Using concentrated oxygen to begin or speed the healing process
Oxygen therapy is based on the fact that all human cells, tissues, and organs need oxygen to function, and a number of health problems can occur when there is a lack of oxygen. Along those lines, when patient therapy uses concentrated oxygen, the goal is to enable cells to utilize the oxygen to begin or speed the healing process.
Some more frequent uses are as follows:
Diabetes and diabetic neuropathy
Over time, high blood sugar causes blood vessels to narrow and harden, reducing blood flow essential to the healing process. The combination of poor blood flow and diabetic neuropathy complicates wound recovery.
Limb salvage and crush injuries
Prevent the loss of the limb and preserve function when an arm or leg is severely injured or crushed.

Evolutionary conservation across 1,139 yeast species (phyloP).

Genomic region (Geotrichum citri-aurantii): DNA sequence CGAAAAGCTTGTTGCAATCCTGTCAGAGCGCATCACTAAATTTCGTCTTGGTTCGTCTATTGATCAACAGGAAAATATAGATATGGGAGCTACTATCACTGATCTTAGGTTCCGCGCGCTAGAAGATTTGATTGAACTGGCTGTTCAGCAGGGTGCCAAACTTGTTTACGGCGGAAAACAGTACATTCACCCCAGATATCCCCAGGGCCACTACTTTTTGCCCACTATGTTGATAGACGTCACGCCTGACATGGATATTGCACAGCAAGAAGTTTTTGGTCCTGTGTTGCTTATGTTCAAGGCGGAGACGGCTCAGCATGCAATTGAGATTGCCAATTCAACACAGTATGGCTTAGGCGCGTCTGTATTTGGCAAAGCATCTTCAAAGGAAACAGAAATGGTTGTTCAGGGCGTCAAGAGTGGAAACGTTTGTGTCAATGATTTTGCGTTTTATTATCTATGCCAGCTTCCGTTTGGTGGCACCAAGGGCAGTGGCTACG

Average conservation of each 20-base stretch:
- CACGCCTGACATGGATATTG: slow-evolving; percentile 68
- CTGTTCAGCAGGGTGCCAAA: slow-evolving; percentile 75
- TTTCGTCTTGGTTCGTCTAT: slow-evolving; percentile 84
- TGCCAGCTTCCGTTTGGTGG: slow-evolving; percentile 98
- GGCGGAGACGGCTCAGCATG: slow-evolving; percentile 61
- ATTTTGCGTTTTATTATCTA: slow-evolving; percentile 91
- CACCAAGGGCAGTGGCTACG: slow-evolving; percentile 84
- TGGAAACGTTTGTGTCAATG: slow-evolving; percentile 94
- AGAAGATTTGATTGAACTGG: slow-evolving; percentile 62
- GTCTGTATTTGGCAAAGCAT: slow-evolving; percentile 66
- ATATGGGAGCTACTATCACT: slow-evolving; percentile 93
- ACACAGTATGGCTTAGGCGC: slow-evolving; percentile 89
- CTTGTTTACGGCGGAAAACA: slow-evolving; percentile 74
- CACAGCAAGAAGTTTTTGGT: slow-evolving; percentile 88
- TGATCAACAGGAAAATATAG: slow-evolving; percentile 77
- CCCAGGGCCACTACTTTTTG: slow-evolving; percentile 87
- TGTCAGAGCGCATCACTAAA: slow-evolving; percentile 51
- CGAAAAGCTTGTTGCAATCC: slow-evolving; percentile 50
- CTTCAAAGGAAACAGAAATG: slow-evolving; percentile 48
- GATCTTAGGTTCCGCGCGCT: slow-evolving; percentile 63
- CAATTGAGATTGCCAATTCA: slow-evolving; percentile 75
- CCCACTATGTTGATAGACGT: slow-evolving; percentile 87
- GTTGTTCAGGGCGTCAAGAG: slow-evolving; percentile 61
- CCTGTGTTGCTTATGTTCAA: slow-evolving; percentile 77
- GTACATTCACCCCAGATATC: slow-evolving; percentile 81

Soft tissue damage and skin grafts
Survival of the skin graft depends on adequate oxygen and blood flow in both the wound and the transplanted skin. Obstacles to healing may occur when underlying chronic conditions that impact good circulation are present.
Delayed radiation injury
In some instances, radiation-related injuries can occur months or even years after the treatment has concluded. Delayed radiation injury most commonly occurs when radiation is used to treat cancers of the head, neck, breast, chest and pelvis (gynecological cancers). It is characterized by the destruction of blood vessels and the replacement of healthy tissue cells with thick, fibrous tissue.